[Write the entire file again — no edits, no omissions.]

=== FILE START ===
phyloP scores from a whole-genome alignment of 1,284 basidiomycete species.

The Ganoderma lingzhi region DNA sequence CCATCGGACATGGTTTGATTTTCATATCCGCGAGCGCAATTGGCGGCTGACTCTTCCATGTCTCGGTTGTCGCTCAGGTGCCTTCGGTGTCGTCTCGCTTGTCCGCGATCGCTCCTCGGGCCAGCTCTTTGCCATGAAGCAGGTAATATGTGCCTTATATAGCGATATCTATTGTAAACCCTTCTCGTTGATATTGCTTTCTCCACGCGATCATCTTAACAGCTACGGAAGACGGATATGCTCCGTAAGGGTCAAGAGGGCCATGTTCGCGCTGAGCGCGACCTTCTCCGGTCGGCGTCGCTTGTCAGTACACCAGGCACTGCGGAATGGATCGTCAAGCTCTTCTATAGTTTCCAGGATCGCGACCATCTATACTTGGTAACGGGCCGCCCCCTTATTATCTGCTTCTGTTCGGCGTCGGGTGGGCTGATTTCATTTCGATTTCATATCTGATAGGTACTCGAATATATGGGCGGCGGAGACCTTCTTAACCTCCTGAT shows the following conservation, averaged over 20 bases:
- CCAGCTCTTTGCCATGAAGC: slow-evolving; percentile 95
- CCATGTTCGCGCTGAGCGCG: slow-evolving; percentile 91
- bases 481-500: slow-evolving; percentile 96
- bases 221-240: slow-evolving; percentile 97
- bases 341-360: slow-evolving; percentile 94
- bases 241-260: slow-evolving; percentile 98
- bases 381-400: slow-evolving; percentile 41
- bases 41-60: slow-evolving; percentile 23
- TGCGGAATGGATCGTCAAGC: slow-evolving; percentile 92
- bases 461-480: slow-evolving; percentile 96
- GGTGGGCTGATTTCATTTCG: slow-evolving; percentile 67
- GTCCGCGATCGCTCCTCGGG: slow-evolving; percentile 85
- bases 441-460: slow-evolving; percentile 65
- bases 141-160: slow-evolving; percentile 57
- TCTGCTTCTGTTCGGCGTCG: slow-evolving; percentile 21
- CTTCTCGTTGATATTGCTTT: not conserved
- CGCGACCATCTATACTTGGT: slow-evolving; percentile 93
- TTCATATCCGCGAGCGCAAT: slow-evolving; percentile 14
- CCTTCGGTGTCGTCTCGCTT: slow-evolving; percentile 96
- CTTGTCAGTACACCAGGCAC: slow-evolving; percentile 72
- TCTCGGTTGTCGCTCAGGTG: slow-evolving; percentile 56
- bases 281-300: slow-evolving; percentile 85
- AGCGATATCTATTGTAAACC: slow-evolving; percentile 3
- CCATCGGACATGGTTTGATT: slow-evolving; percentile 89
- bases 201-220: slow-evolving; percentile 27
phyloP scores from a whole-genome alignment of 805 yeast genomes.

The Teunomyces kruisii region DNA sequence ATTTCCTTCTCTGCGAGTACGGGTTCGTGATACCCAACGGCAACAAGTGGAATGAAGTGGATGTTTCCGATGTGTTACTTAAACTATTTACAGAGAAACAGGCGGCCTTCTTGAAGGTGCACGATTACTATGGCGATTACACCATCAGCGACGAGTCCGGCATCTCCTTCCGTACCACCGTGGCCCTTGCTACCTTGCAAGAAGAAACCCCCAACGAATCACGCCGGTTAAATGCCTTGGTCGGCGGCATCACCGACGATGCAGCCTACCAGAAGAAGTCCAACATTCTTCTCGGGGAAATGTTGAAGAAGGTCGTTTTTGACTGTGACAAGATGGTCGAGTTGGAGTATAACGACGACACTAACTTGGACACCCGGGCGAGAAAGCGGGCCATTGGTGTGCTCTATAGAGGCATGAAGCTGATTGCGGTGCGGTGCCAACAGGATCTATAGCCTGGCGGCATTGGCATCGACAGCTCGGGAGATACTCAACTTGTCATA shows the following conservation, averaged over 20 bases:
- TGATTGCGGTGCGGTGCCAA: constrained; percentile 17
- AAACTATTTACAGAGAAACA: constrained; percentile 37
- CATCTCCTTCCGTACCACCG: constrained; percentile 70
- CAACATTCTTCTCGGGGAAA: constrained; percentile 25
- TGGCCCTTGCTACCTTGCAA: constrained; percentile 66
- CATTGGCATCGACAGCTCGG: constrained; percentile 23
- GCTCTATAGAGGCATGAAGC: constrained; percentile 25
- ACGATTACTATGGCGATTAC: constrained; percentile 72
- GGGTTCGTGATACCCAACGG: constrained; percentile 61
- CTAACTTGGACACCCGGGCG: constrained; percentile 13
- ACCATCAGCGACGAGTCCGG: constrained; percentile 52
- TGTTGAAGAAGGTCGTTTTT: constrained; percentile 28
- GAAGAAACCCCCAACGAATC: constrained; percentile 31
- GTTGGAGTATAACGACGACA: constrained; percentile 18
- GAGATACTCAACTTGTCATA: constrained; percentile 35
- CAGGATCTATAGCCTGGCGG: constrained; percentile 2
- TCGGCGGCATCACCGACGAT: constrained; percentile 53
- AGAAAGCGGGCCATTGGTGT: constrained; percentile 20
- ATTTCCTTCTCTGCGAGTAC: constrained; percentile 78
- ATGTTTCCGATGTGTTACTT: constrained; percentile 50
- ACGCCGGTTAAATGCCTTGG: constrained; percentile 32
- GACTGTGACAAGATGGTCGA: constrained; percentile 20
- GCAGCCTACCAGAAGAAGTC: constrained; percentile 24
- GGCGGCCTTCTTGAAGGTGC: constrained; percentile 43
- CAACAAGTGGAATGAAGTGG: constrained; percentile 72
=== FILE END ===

phyloP scores from a whole-genome alignment of 1,284 basidiomycete species.

The Ganoderma lingzhi region DNA sequence CCATCGGACATGGTTTGATTTTCATATCCGCGAGCGCAATTGGCGGCTGACTCTTCCATGTCTCGGTTGTCGCTCAGGTGCCTTCGGTGTCGTCTCGCTTGTCCGCGATCGCTCCTCGGGCCAGCTCTTTGCCATGAAGCAGGTAATATGTGCCTTATATAGCGATATCTATTGTAAACCCTTCTCGTTGATATTGCTTTCTCCACGCGATCATCTTAACAGCTACGGAAGACGGATATGCTCCGTAAGGGTCAAGAGGGCCATGTTCGCGCTGAGCGCGACCTTCTCCGGTCGGCGTCGCTTGTCAGTACACCAGGCACTGCGGAATGGATCGTCAAGCTCTTCTATAGTTTCCAGGATCGCGACCATCTATACTTGGTAACGGGCCGCCCCCTTATTATCTGCTTCTGTTCGGCGTCGGGTGGGCTGATTTCATTTCGATTTCATATCTGATAGGTACTCGAATATATGGGCGGCGGAGACCTTCTTAACCTCCTGAT shows the following conservation, averaged over 20 bases:
- CCAGCTCTTTGCCATGAAGC: slow-evolving; percentile 95
- CCATGTTCGCGCTGAGCGCG: slow-evolving; percentile 91
- bases 481-500: slow-evolving; percentile 96
- bases 221-240: slow-evolving; percentile 97
- bases 341-360: slow-evolving; percentile 94
- bases 241-260: slow-evolving; percentile 98
- bases 381-400: slow-evolving; percentile 41
- bases 41-60: slow-evolving; percentile 23
- TGCGGAATGGATCGTCAAGC: slow-evolving; percentile 92
- bases 461-480: slow-evolving; percentile 96
- GGTGGGCTGATTTCATTTCG: slow-evolving; percentile 67
- GTCCGCGATCGCTCCTCGGG: slow-evolving; percentile 85
- bases 441-460: slow-evolving; percentile 65
- bases 141-160: slow-evolving; percentile 57
- TCTGCTTCTGTTCGGCGTCG: slow-evolving; percentile 21
- CTTCTCGTTGATATTGCTTT: not conserved
- CGCGACCATCTATACTTGGT: slow-evolving; percentile 93
- TTCATATCCGCGAGCGCAAT: slow-evolving; percentile 14
- CCTTCGGTGTCGTCTCGCTT: slow-evolving; percentile 96
- CTTGTCAGTACACCAGGCAC: slow-evolving; percentile 72
- TCTCGGTTGTCGCTCAGGTG: slow-evolving; percentile 56
- bases 281-300: slow-evolving; percentile 85
- AGCGATATCTATTGTAAACC: slow-evolving; percentile 3
- CCATCGGACATGGTTTGATT: slow-evolving; percentile 89
- bases 201-220: slow-evolving; percentile 27
phyloP scores from a whole-genome alignment of 805 yeast genomes.

The Teunomyces kruisii region DNA sequence ATTTCCTTCTCTGCGAGTACGGGTTCGTGATACCCAACGGCAACAAGTGGAATGAAGTGGATGTTTCCGATGTGTTACTTAAACTATTTACAGAGAAACAGGCGGCCTTCTTGAAGGTGCACGATTACTATGGCGATTACACCATCAGCGACGAGTCCGGCATCTCCTTCCGTACCACCGTGGCCCTTGCTACCTTGCAAGAAGAAACCCCCAACGAATCACGCCGGTTAAATGCCTTGGTCGGCGGCATCACCGACGATGCAGCCTACCAGAAGAAGTCCAACATTCTTCTCGGGGAAATGTTGAAGAAGGTCGTTTTTGACTGTGACAAGATGGTCGAGTTGGAGTATAACGACGACACTAACTTGGACACCCGGGCGAGAAAGCGGGCCATTGGTGTGCTCTATAGAGGCATGAAGCTGATTGCGGTGCGGTGCCAACAGGATCTATAGCCTGGCGGCATTGGCATCGACAGCTCGGGAGATACTCAACTTGTCATA shows the following conservation, averaged over 20 bases:
- TGATTGCGGTGCGGTGCCAA: constrained; percentile 17
- AAACTATTTACAGAGAAACA: constrained; percentile 37
- CATCTCCTTCCGTACCACCG: constrained; percentile 70
- CAACATTCTTCTCGGGGAAA: constrained; percentile 25
- TGGCCCTTGCTACCTTGCAA: constrained; percentile 66
- CATTGGCATCGACAGCTCGG: constrained; percentile 23
- GCTCTATAGAGGCATGAAGC: constrained; percentile 25
- ACGATTACTATGGCGATTAC: constrained; percentile 72
- GGGTTCGTGATACCCAACGG: constrained; percentile 61
- CTAACTTGGACACCCGGGCG: constrained; percentile 13
- ACCATCAGCGACGAGTCCGG: constrained; percentile 52
- TGTTGAAGAAGGTCGTTTTT: constrained; percentile 28
- GAAGAAACCCCCAACGAATC: constrained; percentile 31
- GTTGGAGTATAACGACGACA: constrained; percentile 18
- GAGATACTCAACTTGTCATA: constrained; percentile 35
- CAGGATCTATAGCCTGGCGG: constrained; percentile 2
- TCGGCGGCATCACCGACGAT: constrained; percentile 53
- AGAAAGCGGGCCATTGGTGT: constrained; percentile 20
- ATTTCCTTCTCTGCGAGTAC: constrained; percentile 78
- ATGTTTCCGATGTGTTACTT: constrained; percentile 50
- ACGCCGGTTAAATGCCTTGG: constrained; percentile 32
- GACTGTGACAAGATGGTCGA: constrained; percentile 20
- GCAGCCTACCAGAAGAAGTC: constrained; percentile 24
- GGCGGCCTTCTTGAAGGTGC: constrained; percentile 43
- CAACAAGTGGAATGAAGTGG: constrained; percentile 72